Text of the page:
FIRST ECONOMIC CO-OPERATION FORUM BETWEEN CHINA AND THE PORTUGUESE-SPEAKING WORLD TO TAKE PLACE IN MACAU IN MID-OCTOBER
Che first Economic Co-operation Forum between China and Portuguese-speaking countries will be held in Macau in mid-October, the Macau government has announced.
A government spokesman said the three-day forum was scheduled to take place on October 12-14. Initially, the ministerial-level meeting was slated to be held in September. However, the fact that several of the participants planned to attend the fifth ministerial conference of the World Trade Organisation in September had convinced the organisers to reschedule the forum, the spokesman said. The forum will be the first of its kind between China and the Portuguese-speaking world that comprises some 220 million people on four continents, 176 million of them in Brazil.
The forum will be held by China's trade ministry in conjunction with the Macau government.
According to an economic affairs official of the Macau government, Beijing has invited seven of the world's eight Portuguese-speaking countries to the forum: Portugal, Brazil, Cape Verde, Guinea-Bissau, Angola, Mozambique, and the world's newest nation, East Timor. The officials said the underdeveloped Atlantic island state of Sao Tome and Principe, which has just some 175,000 residents, had been not invited by Beijing because of its so-called diplomatic ties with Taiwan.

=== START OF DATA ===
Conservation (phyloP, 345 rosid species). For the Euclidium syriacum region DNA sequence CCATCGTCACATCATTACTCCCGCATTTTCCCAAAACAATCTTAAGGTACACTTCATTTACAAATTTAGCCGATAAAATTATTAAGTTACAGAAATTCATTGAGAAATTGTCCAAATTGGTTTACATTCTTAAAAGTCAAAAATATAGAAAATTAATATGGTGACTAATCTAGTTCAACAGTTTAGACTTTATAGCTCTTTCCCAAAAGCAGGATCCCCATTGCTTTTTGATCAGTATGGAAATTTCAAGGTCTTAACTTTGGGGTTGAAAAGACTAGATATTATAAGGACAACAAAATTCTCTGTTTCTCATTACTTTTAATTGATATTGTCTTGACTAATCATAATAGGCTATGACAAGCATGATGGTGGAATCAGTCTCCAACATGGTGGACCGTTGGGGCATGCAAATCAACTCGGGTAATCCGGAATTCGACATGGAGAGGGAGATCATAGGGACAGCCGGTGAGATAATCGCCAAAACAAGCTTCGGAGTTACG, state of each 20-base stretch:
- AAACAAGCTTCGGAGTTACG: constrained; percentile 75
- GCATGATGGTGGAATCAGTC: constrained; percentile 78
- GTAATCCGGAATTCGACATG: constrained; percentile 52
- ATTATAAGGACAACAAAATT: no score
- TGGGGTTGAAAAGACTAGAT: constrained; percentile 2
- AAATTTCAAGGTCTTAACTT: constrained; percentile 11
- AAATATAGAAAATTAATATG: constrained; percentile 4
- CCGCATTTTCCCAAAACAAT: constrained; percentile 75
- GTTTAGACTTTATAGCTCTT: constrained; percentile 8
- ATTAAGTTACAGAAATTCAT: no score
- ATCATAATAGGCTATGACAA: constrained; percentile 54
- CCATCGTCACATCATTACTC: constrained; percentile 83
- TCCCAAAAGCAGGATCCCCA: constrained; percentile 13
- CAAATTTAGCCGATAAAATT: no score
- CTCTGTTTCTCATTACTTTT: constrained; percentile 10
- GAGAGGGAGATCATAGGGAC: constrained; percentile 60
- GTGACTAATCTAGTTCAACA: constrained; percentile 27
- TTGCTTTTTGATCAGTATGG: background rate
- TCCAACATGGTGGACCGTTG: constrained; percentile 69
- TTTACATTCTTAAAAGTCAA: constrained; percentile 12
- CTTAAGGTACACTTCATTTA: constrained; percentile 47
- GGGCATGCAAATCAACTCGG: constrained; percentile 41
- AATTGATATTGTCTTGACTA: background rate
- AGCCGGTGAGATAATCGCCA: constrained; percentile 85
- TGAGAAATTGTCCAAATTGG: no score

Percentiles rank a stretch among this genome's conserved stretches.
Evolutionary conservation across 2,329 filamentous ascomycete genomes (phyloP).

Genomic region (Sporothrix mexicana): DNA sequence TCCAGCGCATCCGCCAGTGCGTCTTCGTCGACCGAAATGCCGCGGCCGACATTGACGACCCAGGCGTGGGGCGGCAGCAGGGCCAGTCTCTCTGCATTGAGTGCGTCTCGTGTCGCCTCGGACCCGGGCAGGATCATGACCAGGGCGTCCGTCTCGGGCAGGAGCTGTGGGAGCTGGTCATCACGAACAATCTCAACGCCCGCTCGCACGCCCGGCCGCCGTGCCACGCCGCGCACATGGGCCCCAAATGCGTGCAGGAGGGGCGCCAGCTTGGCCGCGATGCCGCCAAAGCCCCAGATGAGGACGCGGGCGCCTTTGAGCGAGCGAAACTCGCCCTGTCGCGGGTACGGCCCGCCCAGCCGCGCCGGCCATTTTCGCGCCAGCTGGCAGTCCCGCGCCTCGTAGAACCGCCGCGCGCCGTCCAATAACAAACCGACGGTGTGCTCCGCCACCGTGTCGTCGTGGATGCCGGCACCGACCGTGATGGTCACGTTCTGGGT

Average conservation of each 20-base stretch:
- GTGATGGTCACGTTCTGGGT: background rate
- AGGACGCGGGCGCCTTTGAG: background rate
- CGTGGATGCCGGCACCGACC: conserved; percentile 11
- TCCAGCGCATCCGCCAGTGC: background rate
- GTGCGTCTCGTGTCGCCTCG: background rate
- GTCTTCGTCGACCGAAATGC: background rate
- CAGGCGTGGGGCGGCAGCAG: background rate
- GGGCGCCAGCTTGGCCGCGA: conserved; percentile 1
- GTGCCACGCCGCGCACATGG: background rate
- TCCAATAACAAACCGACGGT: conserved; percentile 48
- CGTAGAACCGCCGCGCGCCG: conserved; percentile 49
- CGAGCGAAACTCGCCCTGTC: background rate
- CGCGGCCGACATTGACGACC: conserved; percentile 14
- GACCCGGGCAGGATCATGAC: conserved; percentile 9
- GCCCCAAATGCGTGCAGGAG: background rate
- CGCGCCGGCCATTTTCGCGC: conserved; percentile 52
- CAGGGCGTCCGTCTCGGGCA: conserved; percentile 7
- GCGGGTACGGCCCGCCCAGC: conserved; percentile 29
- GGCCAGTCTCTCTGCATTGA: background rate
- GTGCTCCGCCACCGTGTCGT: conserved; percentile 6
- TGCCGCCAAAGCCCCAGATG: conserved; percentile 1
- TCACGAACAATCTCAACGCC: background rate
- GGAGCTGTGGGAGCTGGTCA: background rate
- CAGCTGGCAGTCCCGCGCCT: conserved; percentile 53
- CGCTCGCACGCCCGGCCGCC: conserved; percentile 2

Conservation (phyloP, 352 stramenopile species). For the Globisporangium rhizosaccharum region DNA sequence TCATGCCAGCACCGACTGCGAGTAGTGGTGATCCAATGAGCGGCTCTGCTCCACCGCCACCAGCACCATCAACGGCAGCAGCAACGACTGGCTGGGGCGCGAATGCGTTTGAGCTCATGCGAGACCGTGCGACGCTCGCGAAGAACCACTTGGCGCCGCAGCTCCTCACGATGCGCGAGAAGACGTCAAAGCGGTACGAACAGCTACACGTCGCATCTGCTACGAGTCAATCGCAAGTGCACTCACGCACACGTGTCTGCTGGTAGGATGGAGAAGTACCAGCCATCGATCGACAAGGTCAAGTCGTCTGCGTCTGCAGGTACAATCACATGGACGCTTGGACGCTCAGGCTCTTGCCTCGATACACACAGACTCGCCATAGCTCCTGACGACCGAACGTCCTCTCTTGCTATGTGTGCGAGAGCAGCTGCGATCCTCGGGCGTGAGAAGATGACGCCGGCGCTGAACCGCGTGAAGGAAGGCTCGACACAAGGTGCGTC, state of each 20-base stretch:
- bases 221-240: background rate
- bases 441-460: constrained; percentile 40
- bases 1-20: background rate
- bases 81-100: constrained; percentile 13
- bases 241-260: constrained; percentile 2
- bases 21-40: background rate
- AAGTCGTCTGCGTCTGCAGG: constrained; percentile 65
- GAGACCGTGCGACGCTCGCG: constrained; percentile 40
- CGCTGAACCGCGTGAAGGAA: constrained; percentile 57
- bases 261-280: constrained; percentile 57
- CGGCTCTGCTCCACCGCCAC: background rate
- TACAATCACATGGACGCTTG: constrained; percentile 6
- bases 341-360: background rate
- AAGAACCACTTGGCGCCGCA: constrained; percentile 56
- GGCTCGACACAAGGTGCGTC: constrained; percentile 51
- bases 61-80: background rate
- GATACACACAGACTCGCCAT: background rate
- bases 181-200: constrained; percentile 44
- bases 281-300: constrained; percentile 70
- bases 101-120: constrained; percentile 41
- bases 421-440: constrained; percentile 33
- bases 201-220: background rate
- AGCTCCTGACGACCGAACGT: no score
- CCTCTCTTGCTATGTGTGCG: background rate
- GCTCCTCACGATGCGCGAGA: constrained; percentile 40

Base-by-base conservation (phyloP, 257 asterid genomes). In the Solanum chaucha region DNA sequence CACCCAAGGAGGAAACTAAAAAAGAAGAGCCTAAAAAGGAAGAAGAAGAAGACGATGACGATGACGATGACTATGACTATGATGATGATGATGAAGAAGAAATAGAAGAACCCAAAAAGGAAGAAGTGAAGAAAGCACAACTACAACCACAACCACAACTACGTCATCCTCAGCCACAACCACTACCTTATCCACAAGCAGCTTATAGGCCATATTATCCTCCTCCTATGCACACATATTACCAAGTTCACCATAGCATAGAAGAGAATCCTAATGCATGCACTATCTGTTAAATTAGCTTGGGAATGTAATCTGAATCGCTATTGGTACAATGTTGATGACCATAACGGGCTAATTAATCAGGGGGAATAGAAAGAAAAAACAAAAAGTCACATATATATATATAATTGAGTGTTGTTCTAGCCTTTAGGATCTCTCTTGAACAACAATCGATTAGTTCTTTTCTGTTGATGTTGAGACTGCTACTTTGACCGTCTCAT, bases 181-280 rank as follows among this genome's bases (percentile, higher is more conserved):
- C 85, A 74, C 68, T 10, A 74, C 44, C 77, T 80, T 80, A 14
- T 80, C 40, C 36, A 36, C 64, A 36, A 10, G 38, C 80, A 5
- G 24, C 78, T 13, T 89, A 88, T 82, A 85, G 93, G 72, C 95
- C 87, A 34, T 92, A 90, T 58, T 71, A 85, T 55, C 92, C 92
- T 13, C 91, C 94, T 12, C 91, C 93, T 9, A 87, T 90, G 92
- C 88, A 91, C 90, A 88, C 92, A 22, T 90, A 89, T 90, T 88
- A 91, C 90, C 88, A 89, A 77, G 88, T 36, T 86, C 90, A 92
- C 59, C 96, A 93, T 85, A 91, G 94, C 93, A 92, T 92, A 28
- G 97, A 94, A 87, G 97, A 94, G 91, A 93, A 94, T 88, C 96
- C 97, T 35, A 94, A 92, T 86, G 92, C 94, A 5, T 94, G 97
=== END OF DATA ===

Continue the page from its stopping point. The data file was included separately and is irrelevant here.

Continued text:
The forum, which is slated to be held every three years, is an initiative of the central Chinese government, which is understood to be eager to promote Macau as a business-platform for its trade, investment and cultural ties with the Portuguese-speaking world. Macau has historic links with most of the Portuguese-speaking countries, namely East Timor, Mozambique, and Portugal that ruled the enclave for four centuries until its reversion to Chinese administration in 1999.
However, all the Portuguese countries combined have a share of just around one per cent in Macau's external merchandise trade. Macau government officials insist the point is not to turn Macau into an entrepot for trade between China and the Portuguese-speaking world but to promote its role as a business-service platform between the two sides.
Portuguese continues to be an official language in Macau, some two per cent of whose 442,000 residents are Portuguese expatriates and local-born people of mixed Portuguese and Chinese descent.
East Timor's foreign minister, Jose Ramos Horta, said during a visit to Macau in July his government intended to turn Macau into its "nerve centre" for trade, investment and cultural ties with East Asia, namely the Greater China area. Ramos Horta also said East Timor planned to open a permanent trade and investment mission in Macau next year.
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